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Why it's popular: Although there are some friendly interactions on -- Q&As about favorite foods or crushes, for example -- there are lots of mean comments and some creepy sexual posts.

Here's what you need to know about the anonymous and disappearing-message apps you're likely to find on your kid's phone: Anonymous Apps and Sites On the positive side, going incognito online helps us express ourselves in ways we might not be able to in the real world.

On the negative side, anonymous apps are often riddled with inappropriate content. Ask.fm: A social site that lets kids ask questions and answer those posted by other users -- sometimes anonymously.

Depending on what they want to say and to whom, teens choose the app that best fits their needs.

If they don't want a message to hang around, they'll use a temporary app such as This so-called "narrowcasting" (as opposed to broadcasting) is probably a positive trend and prevents some oversharing.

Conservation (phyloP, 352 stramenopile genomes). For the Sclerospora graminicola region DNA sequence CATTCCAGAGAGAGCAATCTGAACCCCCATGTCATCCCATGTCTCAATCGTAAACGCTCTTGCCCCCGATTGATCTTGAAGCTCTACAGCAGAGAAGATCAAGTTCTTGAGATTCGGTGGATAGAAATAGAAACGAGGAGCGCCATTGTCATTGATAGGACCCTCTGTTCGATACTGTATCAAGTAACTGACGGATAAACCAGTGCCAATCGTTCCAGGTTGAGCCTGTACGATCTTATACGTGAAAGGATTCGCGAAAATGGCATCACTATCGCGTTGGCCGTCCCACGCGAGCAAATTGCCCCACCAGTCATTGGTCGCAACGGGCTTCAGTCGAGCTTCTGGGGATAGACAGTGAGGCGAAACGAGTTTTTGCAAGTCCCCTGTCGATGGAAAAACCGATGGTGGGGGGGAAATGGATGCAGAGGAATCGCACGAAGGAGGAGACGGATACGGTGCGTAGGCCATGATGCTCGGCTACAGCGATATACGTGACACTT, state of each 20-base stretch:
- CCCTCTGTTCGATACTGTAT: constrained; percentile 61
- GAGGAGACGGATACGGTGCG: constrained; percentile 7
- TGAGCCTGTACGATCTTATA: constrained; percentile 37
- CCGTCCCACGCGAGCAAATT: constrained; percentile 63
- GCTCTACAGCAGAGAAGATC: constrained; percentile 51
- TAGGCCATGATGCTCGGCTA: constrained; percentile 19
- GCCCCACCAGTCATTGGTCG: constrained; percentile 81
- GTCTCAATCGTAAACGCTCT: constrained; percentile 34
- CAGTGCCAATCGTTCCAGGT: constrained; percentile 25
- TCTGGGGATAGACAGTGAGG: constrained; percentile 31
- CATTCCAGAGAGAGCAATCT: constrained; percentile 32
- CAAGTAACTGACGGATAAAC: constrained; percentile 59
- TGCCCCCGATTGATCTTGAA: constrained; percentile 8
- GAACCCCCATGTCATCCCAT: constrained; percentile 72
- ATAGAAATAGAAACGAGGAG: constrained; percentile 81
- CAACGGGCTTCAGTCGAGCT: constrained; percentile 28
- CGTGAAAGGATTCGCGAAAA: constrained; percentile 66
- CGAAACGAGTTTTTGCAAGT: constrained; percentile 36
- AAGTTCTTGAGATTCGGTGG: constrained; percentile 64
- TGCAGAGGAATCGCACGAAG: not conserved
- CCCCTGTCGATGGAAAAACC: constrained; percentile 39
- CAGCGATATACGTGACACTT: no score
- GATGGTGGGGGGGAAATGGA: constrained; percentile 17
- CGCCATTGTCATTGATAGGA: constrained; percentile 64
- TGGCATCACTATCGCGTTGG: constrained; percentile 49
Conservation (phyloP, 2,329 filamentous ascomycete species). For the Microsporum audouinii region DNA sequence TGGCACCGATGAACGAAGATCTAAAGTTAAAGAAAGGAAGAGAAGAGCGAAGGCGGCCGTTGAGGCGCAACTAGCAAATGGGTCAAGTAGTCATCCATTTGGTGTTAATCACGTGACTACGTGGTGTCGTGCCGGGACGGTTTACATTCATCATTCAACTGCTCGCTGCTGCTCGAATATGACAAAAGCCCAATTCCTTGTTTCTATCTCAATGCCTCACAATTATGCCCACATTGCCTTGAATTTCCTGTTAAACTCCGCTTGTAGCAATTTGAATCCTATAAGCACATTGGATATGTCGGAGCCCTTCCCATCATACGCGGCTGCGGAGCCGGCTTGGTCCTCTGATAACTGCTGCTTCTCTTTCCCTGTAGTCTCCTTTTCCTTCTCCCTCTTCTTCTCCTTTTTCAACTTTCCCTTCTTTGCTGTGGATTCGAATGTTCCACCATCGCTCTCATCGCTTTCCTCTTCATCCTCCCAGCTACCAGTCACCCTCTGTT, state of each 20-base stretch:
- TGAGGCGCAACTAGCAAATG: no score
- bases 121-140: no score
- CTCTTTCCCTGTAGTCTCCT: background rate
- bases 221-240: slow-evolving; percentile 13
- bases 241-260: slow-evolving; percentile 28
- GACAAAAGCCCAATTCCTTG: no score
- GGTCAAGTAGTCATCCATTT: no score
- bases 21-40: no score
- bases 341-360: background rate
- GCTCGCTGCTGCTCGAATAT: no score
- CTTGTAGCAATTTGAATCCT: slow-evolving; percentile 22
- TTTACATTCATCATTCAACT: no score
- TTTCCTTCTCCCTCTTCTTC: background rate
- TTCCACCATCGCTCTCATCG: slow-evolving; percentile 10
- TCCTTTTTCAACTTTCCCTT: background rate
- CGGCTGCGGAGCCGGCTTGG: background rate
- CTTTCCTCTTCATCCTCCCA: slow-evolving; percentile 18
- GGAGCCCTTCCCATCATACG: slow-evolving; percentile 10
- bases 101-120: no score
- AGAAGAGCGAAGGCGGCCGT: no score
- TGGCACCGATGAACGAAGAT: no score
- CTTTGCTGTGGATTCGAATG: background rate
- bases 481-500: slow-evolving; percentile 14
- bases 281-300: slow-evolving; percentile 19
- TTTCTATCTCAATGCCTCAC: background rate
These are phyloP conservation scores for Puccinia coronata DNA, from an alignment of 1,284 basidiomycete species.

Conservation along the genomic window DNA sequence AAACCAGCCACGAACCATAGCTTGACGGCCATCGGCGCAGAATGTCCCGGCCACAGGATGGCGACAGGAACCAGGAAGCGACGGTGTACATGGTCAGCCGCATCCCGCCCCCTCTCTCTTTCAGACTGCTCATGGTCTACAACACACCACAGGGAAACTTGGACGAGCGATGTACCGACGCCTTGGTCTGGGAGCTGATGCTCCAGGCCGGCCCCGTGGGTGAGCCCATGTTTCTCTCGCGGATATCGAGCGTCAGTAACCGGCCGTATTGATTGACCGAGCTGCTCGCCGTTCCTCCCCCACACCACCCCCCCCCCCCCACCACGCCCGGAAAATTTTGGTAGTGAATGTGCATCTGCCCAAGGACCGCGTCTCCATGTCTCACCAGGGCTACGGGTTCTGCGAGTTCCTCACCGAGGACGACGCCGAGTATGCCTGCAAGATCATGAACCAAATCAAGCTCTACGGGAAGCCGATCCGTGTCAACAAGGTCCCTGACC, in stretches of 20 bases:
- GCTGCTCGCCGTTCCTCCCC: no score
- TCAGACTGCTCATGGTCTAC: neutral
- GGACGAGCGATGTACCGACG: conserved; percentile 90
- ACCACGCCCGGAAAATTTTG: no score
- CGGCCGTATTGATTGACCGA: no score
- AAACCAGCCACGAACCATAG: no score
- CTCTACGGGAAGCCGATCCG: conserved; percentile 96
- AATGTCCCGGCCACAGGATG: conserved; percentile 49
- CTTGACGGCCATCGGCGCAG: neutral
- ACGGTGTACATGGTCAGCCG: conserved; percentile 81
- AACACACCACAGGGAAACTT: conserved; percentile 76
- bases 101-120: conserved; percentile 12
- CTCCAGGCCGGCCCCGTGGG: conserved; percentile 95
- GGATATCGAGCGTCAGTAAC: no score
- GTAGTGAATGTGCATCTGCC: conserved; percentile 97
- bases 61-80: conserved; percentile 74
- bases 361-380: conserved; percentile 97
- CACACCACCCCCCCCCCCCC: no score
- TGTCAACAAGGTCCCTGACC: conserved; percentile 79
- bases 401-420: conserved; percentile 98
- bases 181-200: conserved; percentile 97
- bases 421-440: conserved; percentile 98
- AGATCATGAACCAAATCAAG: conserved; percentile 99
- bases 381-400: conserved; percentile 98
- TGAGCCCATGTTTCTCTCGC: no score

Users don't have to reveal real names, so there's a layer of anonymity.

Why it's popular: You can send unlimited messages without depleting your texting limit; you can see whether someone has read your message; you can send individual or group messages; you can surf the Web from inside the app itself; and you can access tons of other content from within the app.

But it doesn't mean teens can't still get themselves in trouble.

Though most teens are only sharing day-to-day moments with an already-tight social group, there can be unintended consequences when teens think temporary messages really disappear forever or when they make mean comments under cover of anonymous apps.

Teens may pay more attention to Snapchats that they receive, knowing they'll disappear in a matter of seconds.

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